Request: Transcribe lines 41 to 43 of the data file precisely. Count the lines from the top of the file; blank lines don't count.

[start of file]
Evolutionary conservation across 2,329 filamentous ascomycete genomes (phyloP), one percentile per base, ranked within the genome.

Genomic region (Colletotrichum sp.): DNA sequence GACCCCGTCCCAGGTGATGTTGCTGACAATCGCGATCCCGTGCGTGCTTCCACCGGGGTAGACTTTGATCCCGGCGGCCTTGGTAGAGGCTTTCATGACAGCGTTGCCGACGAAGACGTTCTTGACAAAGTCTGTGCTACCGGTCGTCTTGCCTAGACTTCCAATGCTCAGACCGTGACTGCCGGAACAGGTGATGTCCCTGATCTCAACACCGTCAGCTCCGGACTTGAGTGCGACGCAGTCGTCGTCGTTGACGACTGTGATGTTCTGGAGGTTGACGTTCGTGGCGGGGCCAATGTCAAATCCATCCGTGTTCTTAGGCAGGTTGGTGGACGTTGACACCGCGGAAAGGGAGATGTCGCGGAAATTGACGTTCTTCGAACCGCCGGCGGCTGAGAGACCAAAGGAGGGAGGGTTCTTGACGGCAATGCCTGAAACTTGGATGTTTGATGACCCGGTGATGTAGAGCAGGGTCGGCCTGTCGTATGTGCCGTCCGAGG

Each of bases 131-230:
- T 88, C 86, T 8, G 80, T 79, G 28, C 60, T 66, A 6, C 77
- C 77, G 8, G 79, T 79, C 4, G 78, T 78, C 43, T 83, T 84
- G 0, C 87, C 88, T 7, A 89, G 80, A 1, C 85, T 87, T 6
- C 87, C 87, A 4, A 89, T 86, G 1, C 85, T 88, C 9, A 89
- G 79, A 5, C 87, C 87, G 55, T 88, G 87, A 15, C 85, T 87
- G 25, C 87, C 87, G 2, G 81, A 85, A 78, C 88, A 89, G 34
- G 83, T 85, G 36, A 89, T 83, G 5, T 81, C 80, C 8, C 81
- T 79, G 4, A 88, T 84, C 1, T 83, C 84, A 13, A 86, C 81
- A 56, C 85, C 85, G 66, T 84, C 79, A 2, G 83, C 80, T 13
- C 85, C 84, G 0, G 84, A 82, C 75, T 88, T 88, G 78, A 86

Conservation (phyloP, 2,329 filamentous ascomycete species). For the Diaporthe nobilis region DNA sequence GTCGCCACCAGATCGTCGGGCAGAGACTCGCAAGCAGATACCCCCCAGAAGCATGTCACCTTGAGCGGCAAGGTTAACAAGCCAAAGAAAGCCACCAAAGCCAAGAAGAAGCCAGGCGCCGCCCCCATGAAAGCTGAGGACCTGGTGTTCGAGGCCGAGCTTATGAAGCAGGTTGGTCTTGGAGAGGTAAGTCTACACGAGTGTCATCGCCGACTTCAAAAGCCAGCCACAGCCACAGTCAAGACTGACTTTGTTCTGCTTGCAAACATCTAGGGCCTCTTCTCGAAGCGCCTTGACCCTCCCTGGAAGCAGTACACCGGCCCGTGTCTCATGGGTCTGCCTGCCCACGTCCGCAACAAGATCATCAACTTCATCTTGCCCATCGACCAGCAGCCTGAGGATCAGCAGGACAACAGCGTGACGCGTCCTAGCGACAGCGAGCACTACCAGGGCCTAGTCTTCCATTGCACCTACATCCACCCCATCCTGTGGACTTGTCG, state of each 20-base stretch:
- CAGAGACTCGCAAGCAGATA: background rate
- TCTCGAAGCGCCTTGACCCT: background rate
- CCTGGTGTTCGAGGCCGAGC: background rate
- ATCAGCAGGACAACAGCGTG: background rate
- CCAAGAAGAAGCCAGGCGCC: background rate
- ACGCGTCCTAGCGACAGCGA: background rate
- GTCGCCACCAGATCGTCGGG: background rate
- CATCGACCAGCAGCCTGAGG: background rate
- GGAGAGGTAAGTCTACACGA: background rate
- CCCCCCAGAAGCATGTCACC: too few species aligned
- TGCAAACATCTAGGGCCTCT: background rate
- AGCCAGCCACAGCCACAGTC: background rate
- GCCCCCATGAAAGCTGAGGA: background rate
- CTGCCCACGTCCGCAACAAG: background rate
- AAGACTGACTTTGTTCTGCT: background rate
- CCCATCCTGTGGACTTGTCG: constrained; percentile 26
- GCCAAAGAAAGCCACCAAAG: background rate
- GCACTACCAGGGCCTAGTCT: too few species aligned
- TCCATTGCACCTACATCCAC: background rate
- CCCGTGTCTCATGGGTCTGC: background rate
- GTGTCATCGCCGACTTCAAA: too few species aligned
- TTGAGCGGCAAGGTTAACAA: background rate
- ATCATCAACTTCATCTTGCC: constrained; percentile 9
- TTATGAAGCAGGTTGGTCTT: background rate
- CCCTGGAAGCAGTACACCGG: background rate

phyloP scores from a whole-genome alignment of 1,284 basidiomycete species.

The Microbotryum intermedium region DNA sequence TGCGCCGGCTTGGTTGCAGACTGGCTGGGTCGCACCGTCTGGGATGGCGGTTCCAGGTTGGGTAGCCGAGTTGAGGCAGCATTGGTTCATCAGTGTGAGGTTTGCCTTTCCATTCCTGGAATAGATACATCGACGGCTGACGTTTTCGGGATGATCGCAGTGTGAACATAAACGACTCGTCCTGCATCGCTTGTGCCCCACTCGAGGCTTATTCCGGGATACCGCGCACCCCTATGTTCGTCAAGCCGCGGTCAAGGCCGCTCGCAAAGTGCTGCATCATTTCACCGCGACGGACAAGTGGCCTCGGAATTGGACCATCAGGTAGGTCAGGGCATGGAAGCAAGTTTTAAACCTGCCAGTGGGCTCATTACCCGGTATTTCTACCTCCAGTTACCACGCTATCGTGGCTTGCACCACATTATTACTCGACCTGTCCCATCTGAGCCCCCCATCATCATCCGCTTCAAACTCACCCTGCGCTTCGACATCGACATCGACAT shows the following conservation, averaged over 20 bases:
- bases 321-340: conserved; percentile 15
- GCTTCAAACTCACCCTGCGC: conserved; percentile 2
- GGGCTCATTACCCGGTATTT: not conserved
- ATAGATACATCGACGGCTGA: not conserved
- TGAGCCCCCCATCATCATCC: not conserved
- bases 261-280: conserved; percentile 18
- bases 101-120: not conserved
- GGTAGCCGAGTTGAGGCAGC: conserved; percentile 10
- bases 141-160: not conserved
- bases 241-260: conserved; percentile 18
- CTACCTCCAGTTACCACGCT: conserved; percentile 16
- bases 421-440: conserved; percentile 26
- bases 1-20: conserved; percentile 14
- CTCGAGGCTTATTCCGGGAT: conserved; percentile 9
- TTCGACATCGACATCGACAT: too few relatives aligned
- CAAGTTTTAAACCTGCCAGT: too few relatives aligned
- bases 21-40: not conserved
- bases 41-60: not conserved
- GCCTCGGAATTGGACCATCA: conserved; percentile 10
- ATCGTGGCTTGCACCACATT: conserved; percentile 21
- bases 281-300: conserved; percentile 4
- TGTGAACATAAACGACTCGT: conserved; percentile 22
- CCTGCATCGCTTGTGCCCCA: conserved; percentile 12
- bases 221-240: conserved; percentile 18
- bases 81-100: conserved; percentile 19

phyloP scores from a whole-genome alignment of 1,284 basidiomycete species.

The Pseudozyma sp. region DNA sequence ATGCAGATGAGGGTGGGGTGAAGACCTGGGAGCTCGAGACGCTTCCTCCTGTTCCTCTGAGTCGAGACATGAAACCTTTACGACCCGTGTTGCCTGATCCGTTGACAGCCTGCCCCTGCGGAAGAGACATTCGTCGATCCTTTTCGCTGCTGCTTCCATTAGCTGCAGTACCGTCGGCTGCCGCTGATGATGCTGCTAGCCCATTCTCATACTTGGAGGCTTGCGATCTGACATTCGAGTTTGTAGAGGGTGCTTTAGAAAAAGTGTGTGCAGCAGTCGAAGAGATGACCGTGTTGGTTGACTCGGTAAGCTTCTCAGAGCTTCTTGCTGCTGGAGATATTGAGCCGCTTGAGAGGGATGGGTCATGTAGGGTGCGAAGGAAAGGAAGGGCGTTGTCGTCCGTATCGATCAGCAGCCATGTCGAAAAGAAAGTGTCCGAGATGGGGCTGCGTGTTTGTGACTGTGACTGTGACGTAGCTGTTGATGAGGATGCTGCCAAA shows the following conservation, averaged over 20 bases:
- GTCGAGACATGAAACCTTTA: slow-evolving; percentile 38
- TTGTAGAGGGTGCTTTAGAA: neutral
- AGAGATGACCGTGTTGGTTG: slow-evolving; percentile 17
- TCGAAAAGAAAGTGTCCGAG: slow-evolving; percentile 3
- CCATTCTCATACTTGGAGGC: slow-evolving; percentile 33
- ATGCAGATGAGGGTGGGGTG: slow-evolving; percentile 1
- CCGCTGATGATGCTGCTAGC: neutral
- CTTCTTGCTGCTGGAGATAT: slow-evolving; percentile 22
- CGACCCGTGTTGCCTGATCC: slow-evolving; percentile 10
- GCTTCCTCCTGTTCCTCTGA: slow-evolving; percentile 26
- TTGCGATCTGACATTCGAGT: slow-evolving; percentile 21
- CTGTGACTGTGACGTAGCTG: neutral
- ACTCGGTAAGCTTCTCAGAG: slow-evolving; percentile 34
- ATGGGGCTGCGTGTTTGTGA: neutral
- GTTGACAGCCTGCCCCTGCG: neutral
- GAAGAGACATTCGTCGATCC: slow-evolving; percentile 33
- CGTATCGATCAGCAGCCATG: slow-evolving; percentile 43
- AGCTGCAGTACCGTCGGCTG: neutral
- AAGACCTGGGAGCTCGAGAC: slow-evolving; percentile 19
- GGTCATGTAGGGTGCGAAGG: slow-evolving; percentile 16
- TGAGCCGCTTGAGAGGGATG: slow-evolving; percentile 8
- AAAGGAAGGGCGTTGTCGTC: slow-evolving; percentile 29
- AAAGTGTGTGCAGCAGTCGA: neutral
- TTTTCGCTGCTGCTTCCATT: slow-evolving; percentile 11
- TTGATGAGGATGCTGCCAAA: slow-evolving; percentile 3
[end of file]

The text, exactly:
The Microbotryum intermedium region DNA sequence TGCGCCGGCTTGGTTGCAGACTGGCTGGGTCGCACCGTCTGGGATGGCGGTTCCAGGTTGGGTAGCCGAGTTGAGGCAGCATTGGTTCATCAGTGTGAGGTTTGCCTTTCCATTCCTGGAATAGATACATCGACGGCTGACGTTTTCGGGATGATCGCAGTGTGAACATAAACGACTCGTCCTGCATCGCTTGTGCCCCACTCGAGGCTTATTCCGGGATACCGCGCACCCCTATGTTCGTCAAGCCGCGGTCAAGGCCGCTCGCAAAGTGCTGCATCATTTCACCGCGACGGACAAGTGGCCTCGGAATTGGACCATCAGGTAGGTCAGGGCATGGAAGCAAGTTTTAAACCTGCCAGTGGGCTCATTACCCGGTATTTCTACCTCCAGTTACCACGCTATCGTGGCTTGCACCACATTATTACTCGACCTGTCCCATCTGAGCCCCCCATCATCATCCGCTTCAAACTCACCCTGCGCTTCGACATCGACATCGACAT shows the following conservation, averaged over 20 bases:
- bases 321-340: conserved; percentile 15
- GCTTCAAACTCACCCTGCGC: conserved; percentile 2